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Summerhill School

Summerhill School

Dark and Dingy Streets

Daniel Martin, continuing his bleak tale of a flooded world.

The trip lasted forty minutes or so. Looking round, there were one or two wiring robots, but for the first half an hour, the tram car was packed with frustrated, tired New Yorkers.  As I came closer to the docks, and Ro-Town, the tram started to empty. It was a few other humans and me on the journey, but mostly it was robots filling the stuffy air with whirring, mechanical noise.

The tram came to an abrupt rattle stop at Ro-towns only tram station. The smell of oil lingered in the air and a constant hum reached the ear. Being the most industrial part of the city, Ro-town had a thick cloud of grey smoke, lingering low. The narrow streets meant that traffic could only move in one direction, not that there was much. Second floors of buildings stretched out across the street, creating a brickwork canopy. Most of the buildings of Ro-town were smaller than the rest of the city, so the over water tram station gave a view of the district.

I descended the metal stairs, down onto the dark, dingy streets. A few metres down and the tram station was out of view, being masked by the buildings. The enclosed street felt like I’d walked into a long, winding room. Heaps of broken, mangled clockers sat, leaning against walls, across the whole sidewalk. I looked up, seeing a small slit between the buildings, vertically over the street, where waves of rain poured through. A boat sped round the corner, throwing murky water on the walls. The whole street had little light, a neon sign casting a blue shadow that ran up and down the street. It was a sign that had been there before the water. Even before Ro-town was the city's robot shanty. I knew I’d find him there.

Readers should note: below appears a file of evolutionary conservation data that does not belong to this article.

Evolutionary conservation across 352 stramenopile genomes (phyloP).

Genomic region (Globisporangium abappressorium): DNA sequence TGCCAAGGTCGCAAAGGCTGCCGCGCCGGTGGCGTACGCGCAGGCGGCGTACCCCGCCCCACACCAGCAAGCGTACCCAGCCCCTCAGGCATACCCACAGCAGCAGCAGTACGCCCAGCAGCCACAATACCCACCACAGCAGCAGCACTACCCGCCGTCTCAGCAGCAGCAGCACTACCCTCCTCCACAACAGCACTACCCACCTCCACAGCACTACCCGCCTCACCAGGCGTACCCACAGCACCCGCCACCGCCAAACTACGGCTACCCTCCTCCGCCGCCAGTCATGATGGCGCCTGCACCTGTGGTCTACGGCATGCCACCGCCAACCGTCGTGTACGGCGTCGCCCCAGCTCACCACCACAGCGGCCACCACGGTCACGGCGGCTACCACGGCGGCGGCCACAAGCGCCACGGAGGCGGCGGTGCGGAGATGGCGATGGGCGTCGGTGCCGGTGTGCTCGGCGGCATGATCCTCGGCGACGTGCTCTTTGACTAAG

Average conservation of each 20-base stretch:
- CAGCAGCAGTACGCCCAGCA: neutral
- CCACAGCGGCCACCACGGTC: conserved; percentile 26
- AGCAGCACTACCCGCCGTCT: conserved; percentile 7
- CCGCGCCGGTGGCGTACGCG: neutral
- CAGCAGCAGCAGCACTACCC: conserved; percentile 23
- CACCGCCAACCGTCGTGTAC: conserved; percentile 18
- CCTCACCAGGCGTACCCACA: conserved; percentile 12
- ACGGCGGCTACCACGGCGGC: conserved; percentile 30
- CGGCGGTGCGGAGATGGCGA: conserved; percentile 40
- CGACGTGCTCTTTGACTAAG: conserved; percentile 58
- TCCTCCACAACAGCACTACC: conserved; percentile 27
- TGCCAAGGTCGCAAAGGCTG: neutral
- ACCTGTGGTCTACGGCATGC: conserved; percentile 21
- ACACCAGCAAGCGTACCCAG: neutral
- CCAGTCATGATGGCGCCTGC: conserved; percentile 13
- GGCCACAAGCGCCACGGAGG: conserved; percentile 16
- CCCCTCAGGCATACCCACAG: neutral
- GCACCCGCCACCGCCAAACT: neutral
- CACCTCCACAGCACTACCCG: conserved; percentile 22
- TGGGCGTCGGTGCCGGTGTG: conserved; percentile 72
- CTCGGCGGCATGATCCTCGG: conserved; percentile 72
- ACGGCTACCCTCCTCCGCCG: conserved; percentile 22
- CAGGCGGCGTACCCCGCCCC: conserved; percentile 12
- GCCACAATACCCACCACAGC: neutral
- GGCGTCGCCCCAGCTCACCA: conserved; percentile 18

It was the Ridgway Bar. Good drink, good company, and few robots. It was the centre of human activity in Ro-town, with almost no robots there for anything besides work. Miss Jackson had said her husband might be in Ro-town, where she should have said, “You’ll most likely find him in the Ridgway Bar down on Broad Street.”

With one look up and down the street, I entered, the doors mechanically sliding open. I glared at the doors as I walked through. I found myself in the familiar, enclosed lobby with a set of elevators, in better condition than my own, double doors with gold rims, handles and foggy glass. On the left of the rather fancy doors, a bulky, beaten clocker stopped me. “It’s good to see you again Mr McDylan,” it said in an artificial voice that almost made me wince.

“Wish I could say the same RG72,” I replied trying to peer through the foggy glass.

“Please, Mr McDylan, call me Joe. Would you like me to take your coat?”

“I’ll keep it with me thanks.” After proving that I had no weapons with me, RG72 opened the doors letting me in.

I walked into a large, red, and gold decorated room. A few steps rose to the bar, and on different levels were some seating. Above the bar, a giant gold chandelier shone light on the whole room. Taking off my hat and coat, I stopped RG72 and said, “Is a Mr Jackson here?”

“You see that man, at the bar?” I looked, seeing a man hunched over, in a pin striped suit, “that's him.”

RG72 closed the doors as I climbed the stairs, strolling over to Mr Jackson. I looked round. There were too many computers in Ridgway Bar for my liking. Music was played by a mechanical piano, that had a computer within, four robots that waited upon the customers and served drinks at the bar. I’m almost certain robots cook, and even the doors into the lobby were mechanical.

Illustrated by Megan James